Thursday, 28 February 2013

Dave's blog about Freedom and other things

Hello  everyone!

Just a quick update from some of my time away from the 'mother ship' that is Paper Zoo.

After finishing a tour of Black Beauty with PEEL Heritage last year, followed by a small part in a film shot in Bradford, then a play with one of our other Paper Zoo colleagues, Martin Knowles, I ended up  at the end of January hooking up with the people at Freedom Studios, a well-established, and well-respected Bradford company. 

Basically, Freedom Studios had cast their net far and wide to find, and then promote new writers. 
This process is carried out and then showcased with an event called 'Street Voices'. I was involved in the fourth one of these.

Many hundreds of writers sent their work in, and many were invited to expand on that initial work, and talk  about the process involved in getting to their end result. 

There were, I'm led to  believe, some extremely well written pieces but ultimately it had to come down to just four writers, (as excellent as they all were, but can you imagine the cost of putting on and performing  everybody's work? It would be colossal) 

The writers chosen were Chris Wilson, Emma Hill, Eamon Rooney, with help from Mark Catley, Paulette Edwards and Rav Sanghera. The plays were directed by Mark Catley, Tom Wright and Shakera Ahad. This was a gang of extremely talented people all working out of Freedom Studios.

We put on four shows, over a two hour period, for three nights, at 'The Hub' in Leeds, 'Kala Sangam' here in Bradford, and 'Barnsley Civic Hall'.

 It was, I have to say, a fantastic experience; different styles of direction, different types of actors all offering their own uniqueness.  In my opinion, a constant learning curve was experienced by all.
All three venues practically sold out (thanks to those of you reading this who came) 

I think the most important aspect of the Freedom Studios project was the finding and the showcasing of new, talented writers, who were thrilled to see their work brought to life. 
One of the shows, 'The Bridge' will be performed once more in Centenary Square in Bradford later in March. 
I'm delighted to be playing my support role as 'Harry' again.  

Companies like Freedom Studios are vital for writers to be able to introduce themselves, as it were, to the public, giving them a platform to show people their talents. It’s a shame that there are not more companies like Freedom Studios around.

Right, I'm back to another script now, 'The Lost Special', an Arthur Conan Doyle story adapted by another Bradford writer, Jonathon Hall, and once again directed by our Martin Knowles. The shows will be performed at the now reopened New Bradford Playhouse from the 5th to the 9th March. All ticket monies will go directly to the upkeep and continued running of the New Bradford Playhouse. I hope to see some of you there.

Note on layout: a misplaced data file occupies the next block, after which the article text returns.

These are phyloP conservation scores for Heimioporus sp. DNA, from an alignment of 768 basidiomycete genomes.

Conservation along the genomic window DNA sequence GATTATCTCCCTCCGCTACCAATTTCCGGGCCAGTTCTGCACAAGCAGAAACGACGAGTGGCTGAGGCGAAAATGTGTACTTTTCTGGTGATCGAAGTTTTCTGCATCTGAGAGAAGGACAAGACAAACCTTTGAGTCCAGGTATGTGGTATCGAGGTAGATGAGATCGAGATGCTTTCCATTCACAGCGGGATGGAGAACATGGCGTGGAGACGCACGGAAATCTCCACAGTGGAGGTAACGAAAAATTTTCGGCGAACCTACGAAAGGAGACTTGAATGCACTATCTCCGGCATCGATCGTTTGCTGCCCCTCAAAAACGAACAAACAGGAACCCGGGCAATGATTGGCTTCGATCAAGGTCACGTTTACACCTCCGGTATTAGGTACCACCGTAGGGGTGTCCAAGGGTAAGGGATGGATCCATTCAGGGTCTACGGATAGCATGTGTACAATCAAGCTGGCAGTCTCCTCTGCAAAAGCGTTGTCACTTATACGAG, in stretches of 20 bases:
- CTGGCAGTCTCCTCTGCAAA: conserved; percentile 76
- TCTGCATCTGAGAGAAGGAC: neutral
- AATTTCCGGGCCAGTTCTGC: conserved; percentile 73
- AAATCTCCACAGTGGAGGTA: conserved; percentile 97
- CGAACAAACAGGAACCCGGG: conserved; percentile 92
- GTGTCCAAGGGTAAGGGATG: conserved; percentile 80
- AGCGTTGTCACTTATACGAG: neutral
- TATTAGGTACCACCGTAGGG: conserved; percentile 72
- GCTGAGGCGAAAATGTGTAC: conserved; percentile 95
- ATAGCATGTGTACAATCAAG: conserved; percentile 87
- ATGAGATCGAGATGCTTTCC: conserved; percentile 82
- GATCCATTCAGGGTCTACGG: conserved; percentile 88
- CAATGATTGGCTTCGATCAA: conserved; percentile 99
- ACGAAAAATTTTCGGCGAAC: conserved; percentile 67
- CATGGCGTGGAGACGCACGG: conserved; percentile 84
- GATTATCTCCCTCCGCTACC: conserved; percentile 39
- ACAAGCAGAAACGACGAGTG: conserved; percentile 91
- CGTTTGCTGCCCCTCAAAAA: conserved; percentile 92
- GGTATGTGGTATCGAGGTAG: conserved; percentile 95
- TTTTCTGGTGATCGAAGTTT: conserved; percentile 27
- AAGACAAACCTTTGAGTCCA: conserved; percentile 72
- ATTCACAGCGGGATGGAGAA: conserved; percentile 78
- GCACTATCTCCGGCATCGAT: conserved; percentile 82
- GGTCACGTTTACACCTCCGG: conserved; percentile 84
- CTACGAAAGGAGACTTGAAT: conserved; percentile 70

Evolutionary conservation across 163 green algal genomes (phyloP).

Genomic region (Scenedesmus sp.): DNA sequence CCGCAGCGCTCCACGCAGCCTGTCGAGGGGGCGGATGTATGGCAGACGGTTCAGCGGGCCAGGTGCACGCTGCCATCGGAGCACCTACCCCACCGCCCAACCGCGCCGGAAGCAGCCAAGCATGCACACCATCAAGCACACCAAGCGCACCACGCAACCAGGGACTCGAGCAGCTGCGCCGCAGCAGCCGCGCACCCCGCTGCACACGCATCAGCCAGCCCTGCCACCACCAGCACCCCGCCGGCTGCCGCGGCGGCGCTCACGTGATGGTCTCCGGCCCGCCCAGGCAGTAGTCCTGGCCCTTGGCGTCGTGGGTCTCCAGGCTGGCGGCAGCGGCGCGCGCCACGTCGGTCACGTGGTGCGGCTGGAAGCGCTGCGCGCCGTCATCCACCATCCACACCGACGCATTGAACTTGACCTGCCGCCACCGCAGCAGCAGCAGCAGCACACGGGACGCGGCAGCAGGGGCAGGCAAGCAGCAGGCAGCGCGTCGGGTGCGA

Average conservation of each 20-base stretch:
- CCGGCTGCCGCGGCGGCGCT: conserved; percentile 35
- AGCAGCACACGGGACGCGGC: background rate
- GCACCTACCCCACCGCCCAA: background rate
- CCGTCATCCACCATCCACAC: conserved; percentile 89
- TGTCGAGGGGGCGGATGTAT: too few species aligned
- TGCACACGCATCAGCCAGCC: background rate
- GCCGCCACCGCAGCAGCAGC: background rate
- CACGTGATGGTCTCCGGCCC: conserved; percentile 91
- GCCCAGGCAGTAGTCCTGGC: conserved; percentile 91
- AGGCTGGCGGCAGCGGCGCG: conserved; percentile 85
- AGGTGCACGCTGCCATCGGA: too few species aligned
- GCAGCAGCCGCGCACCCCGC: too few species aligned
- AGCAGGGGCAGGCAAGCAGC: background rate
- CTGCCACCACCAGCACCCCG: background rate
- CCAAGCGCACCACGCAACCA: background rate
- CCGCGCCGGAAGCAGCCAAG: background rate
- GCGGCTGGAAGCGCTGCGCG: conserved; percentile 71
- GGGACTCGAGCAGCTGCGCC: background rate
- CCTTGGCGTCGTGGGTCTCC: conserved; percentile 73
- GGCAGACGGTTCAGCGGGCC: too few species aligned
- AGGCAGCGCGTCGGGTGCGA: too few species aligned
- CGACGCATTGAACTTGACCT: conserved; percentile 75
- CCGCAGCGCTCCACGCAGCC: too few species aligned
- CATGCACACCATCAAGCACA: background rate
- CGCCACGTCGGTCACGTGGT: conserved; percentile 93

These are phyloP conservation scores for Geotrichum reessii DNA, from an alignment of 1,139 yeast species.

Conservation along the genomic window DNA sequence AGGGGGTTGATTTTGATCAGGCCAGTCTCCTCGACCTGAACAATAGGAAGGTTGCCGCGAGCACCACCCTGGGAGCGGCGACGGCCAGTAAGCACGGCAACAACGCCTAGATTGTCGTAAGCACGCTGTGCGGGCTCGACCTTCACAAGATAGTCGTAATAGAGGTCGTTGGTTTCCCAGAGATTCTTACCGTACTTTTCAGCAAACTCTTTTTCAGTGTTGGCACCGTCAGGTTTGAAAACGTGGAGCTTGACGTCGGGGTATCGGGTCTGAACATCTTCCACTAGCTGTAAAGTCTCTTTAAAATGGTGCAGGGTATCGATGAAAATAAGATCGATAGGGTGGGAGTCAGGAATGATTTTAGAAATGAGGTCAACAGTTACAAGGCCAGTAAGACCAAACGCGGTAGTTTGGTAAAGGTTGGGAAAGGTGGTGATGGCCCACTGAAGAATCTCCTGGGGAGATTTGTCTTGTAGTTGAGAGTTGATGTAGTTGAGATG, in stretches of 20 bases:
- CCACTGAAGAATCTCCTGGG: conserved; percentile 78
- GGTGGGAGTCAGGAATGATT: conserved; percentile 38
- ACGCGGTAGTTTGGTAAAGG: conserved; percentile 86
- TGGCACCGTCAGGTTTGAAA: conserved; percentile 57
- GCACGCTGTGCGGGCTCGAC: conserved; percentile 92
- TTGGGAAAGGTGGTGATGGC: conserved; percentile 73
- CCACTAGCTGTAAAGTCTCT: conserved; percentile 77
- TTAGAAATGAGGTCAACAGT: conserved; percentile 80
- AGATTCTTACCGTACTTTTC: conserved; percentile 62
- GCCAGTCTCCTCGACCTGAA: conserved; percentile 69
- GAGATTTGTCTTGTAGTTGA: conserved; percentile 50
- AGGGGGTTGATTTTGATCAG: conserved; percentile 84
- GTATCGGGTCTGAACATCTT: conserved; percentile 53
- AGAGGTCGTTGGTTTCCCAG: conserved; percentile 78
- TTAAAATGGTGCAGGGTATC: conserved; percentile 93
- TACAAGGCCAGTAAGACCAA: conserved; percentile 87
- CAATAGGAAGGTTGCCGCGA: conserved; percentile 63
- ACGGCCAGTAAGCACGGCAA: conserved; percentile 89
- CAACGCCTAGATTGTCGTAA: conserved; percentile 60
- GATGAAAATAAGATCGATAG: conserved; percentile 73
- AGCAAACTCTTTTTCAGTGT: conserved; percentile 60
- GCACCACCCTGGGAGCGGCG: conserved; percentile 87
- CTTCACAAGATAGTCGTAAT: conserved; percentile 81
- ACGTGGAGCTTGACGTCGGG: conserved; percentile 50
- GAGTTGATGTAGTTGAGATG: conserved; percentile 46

One last plug, (sorry) but don't forget the Zoo’s, 'Hard Times' the Charles Dickens tale, adapted by Stuart Davies. The show is on at various theatres from May 23rd.

Thanks people, big hugs and thanks for supporting / watching.


Sunday, 3 February 2013

The One Thing Needful

"Now what I want is Facts. Teach these boys and girls nothing but Facts. Facts alone are wanted in life. Plant nothing else, and root out everything else. You can only form the minds of reasoning animals upon Facts: nothing else will ever be of service to them."

So says Charles Dickens in the opening lines of his novel 'Hard Times'. Mr Gradgrind, the school master, professes this to be the sole purpose of education. The eradication of any imagination or sense of wonder in children, to be replaced only with simple fact; even for his own children.

It would appear that this has been adopted by the current Secretary of State for Education, Michael Gove, as his credo in the crusade to remove any form of creativity from the curriculum.

In 'Hard Times', Gradgrind comes to regret the neglect of his charges' artistic and imaginative sides. Indeed, he is left a changed and humble man when his daughter, Louisa, returns to him after escaping her loveless marriage to Josiah Bounderby.

She has no emotional understanding or heart-warmth to deal with her situation; neither have been cultivated in her. "Let me fall", she says, "Your philosophy will not save me."

The one thing most needful in education in particular, and life in general, is the ability to wonder, to imagine, and to empathise with other human beings.